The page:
The Ministry of Industry and Information Technology (MIIT) has drawn up strict plans to curb the severe overcapacity problems currently facing the Chinese cement industry.
The country’s cement manufacturers rapidly increased their output capacity on the back of the government’s 4 trillion yuan (US$ 586 billion) stimulus package announced in November 2008, and as a result the industry appears to be running into a supply surplus. In 2008, only 67% of cement capacity was used by the construction industry, while analysts suggest that 300 million t of the country’s current 1.7 billion t cement production capacity is excess.
One area where this overcapacity threat has been highlighted is in Sichuan. Following the earthquake in
May 2008, which killed over 68,000 people and left thousands more injured and homeless, the China Cement Association predicted that around 50 million t of cement capacity would be required to reconstruct the area. However, the 21st Century Business Herald predicts that the area will have 116 cement production lines by 2011, producing 220 million tpa.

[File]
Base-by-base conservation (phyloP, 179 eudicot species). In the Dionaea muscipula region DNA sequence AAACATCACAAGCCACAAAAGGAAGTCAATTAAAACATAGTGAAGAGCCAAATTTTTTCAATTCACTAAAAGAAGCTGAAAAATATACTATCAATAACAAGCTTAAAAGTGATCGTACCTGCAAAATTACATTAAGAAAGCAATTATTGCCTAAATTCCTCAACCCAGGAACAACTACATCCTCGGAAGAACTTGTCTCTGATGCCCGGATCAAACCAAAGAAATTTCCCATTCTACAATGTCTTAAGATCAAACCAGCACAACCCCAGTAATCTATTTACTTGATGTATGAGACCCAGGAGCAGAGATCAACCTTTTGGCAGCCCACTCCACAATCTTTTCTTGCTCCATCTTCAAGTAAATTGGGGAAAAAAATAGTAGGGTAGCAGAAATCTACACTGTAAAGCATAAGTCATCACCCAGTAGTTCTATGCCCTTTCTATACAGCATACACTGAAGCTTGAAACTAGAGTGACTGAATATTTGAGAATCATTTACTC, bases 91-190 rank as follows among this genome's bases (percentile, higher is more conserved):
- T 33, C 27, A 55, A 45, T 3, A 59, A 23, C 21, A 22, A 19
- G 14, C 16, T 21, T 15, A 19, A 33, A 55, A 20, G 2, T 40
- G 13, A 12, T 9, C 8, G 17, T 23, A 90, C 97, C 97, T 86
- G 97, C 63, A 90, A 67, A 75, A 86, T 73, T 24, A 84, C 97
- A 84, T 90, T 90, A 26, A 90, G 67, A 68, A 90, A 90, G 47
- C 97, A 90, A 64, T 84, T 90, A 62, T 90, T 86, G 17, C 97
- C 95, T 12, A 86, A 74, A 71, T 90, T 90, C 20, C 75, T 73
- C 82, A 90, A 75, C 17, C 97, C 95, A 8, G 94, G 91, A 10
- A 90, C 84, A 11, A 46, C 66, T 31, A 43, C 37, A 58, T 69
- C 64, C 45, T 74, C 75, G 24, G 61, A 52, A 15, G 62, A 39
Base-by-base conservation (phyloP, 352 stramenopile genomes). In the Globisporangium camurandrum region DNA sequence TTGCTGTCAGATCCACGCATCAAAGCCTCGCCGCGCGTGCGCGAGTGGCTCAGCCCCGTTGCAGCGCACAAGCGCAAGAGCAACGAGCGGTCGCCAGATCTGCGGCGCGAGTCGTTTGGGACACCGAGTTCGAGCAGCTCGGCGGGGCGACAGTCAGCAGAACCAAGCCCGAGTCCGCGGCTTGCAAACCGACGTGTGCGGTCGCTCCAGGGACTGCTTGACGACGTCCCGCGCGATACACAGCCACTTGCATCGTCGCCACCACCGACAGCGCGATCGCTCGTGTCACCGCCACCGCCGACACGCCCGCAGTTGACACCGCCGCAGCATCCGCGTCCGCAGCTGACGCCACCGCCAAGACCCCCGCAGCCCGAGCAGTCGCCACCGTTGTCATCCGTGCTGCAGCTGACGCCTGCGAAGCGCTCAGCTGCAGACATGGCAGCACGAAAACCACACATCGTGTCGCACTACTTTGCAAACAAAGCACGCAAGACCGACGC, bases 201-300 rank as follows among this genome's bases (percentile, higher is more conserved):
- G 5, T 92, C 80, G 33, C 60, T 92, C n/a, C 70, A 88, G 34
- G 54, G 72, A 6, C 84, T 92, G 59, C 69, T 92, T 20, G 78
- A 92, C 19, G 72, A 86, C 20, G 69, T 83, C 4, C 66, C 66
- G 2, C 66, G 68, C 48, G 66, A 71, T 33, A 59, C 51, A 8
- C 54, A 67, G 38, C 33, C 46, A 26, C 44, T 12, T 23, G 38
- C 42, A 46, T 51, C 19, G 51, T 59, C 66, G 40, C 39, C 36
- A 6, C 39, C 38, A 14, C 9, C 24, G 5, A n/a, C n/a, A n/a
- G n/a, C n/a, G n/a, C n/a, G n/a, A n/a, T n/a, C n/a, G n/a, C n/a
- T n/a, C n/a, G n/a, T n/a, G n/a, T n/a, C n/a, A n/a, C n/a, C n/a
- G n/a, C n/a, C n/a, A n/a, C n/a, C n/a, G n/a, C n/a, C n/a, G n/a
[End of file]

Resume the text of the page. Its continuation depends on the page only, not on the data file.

Attempts to curb the problem
In an attempt to restrict this problem, the MIIT proposes to prevent any province with over 1000 kg per capita of cement clinker from building new production lines during the 12th Five Year Plan, which will come into effect in 2011.
At present, only two provinces, Anhui and Zhejiang, exceed this 1000 kg limit, according to statistics from the China Cement Association. However, both Jiangxi and Fujian will also exceed this limit, should they implement their proposed 2000 t of new capacity.
The Chairman of China Building Materials Federation, Zhang Renwei, has also suggested that the industry’s major players should acquire smaller companies in order to reduce the number of cement producers in the country, reported to currently exceed 5500.
Meanwhile, several cement producers in Zhejiang province, the most depressed market in the country, have already embarked upon a cessation of operations period twice this year in response to oversupply problems, and a similar period is being considered for later in the year.